People with schizophrenia are six times more likely to attempt suicide than those without the mental disorder characterised by abnormal social behaviour and failure to recognise what is real, a new study has claimed.
Researchers from the University of Toronto (U of T) also found that those with schizophrenia who had been physically abused during childhood were five times more likely to have attempted suicide.
The lifetime prevalence of suicide attempts among individuals with schizophrenia was 39.2 per cent compared to 2.8 per cent of those without the disorder, researchers said.
They examined a representative sample of 21,744 community-dwelling Canadians, of whom 101 reported they had been diagnosed with schizophrenia.
“When we focused only on the 101 individuals with schizophrenia, we found that women and those with a history of drug or alcohol abuse and/or major depressive disorder were much more likely to have attempted suicide,” said Bailey Hollister from U of T.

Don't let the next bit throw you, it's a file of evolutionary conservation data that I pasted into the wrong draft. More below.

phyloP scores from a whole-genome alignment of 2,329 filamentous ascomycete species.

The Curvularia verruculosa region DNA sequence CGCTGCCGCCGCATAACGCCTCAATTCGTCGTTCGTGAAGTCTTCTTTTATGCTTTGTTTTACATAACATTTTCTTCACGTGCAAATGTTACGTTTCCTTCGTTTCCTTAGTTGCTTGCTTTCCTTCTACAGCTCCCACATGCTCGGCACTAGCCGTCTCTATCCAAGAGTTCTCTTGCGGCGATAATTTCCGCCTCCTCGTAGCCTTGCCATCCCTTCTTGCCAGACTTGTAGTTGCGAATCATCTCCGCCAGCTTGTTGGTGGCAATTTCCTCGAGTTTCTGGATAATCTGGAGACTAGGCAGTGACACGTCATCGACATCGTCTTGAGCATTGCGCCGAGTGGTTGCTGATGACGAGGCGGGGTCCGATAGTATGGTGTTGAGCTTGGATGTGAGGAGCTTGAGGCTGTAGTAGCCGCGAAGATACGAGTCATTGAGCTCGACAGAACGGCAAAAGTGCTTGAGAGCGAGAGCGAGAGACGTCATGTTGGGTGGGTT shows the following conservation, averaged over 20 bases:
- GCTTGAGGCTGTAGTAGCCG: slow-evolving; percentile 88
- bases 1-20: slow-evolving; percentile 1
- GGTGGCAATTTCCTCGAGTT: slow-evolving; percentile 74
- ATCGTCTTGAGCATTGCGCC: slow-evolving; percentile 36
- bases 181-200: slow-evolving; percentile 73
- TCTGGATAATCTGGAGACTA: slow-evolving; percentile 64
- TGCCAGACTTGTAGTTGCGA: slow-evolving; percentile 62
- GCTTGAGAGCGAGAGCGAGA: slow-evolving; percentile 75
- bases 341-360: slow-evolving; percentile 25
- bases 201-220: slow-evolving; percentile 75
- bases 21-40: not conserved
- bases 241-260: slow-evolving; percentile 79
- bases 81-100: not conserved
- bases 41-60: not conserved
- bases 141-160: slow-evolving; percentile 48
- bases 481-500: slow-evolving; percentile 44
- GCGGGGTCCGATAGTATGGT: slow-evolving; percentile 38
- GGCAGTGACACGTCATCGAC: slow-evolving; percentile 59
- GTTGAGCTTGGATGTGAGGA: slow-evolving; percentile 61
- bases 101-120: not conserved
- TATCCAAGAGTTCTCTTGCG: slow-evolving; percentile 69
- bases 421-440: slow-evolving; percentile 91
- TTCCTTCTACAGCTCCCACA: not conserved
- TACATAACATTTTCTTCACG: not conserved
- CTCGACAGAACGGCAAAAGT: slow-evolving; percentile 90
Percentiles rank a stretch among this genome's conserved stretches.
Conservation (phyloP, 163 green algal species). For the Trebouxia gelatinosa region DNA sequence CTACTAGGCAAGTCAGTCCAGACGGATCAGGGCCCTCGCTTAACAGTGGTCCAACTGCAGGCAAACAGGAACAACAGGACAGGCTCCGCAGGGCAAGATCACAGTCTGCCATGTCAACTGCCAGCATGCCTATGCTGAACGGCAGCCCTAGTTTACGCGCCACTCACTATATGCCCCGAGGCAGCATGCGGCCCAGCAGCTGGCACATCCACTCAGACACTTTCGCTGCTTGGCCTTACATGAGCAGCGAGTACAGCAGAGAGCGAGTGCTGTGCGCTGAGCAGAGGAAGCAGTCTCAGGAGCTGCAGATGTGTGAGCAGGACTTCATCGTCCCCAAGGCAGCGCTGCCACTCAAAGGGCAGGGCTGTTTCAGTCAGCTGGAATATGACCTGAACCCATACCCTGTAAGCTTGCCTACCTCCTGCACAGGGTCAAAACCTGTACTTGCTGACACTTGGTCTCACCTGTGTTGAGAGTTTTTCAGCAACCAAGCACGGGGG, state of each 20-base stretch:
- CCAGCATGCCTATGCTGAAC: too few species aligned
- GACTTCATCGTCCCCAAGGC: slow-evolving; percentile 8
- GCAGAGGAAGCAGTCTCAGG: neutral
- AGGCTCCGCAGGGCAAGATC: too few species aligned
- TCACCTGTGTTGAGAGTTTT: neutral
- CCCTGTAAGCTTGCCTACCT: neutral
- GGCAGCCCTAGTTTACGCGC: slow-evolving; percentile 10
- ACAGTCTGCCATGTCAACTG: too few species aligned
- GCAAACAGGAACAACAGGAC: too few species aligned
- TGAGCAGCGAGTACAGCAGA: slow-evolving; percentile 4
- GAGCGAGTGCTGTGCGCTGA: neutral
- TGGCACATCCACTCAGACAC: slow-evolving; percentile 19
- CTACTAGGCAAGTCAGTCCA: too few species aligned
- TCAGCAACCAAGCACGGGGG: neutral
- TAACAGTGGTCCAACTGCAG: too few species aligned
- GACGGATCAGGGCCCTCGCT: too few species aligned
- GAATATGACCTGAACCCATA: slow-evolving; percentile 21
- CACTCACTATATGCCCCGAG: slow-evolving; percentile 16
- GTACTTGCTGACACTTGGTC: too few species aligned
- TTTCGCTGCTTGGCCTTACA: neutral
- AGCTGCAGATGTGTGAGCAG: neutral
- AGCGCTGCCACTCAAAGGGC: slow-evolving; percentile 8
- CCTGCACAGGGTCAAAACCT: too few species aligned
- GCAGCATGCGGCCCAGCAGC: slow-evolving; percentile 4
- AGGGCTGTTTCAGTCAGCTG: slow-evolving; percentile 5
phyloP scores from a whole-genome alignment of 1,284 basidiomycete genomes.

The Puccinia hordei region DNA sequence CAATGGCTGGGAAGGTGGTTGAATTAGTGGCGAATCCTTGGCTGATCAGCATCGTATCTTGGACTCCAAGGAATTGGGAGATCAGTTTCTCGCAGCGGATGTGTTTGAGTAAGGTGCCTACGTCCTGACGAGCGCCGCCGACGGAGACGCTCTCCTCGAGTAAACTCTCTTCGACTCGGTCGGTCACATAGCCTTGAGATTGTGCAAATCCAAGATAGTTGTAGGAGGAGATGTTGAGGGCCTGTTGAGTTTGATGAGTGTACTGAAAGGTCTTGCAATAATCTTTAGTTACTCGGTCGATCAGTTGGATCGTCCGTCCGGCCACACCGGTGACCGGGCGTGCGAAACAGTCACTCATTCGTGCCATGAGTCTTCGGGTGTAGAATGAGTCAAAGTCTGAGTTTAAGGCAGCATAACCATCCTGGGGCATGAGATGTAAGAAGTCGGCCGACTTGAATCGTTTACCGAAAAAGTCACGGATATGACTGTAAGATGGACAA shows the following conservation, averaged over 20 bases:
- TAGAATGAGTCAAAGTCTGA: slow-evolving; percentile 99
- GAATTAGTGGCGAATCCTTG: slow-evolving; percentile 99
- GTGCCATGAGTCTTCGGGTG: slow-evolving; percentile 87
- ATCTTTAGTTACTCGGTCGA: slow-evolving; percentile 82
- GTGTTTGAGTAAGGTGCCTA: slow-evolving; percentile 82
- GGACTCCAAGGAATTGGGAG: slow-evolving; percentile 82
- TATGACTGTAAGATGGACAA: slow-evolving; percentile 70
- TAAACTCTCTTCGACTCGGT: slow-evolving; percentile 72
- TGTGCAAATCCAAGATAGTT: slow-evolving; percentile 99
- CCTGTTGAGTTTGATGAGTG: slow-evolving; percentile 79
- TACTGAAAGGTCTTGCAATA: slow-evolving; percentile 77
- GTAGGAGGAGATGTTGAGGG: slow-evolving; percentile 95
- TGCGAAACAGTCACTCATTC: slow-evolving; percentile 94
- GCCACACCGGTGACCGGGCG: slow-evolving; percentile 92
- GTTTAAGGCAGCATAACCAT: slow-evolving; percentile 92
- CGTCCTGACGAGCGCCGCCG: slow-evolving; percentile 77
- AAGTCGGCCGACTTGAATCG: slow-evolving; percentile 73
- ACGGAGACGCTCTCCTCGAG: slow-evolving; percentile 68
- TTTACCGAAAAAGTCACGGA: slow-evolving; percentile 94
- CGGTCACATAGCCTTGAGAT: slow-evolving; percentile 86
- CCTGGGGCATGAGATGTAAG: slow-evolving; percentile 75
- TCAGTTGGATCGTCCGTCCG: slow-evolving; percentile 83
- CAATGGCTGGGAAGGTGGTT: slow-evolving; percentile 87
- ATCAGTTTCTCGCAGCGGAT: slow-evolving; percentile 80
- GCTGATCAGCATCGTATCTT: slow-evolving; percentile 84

Individuals with schizophrenia who reported that they had been physically abused during their childhood were five times more likely to have attempted suicide and early adversities explained 24 per cent of the variability in suicide attempts, researchers said.
“Even after taking into account most of the known risk factors for suicide attempts, those with schizophrenia had six times the odds of having attempted suicide in comparison to those without schizophrenia,” said Esme Fuller-Thomson from U of T.
“Clearly those with schizophrenia are an extremely vulnerable population. Knowledge of the added risk of suicide attempts associated with childhood abuse and substance abuse could help clinicians improve targeting and outreach to this population,” Fuller-Thompson said.
Taken from EconomicTimes.IndiaTimes.com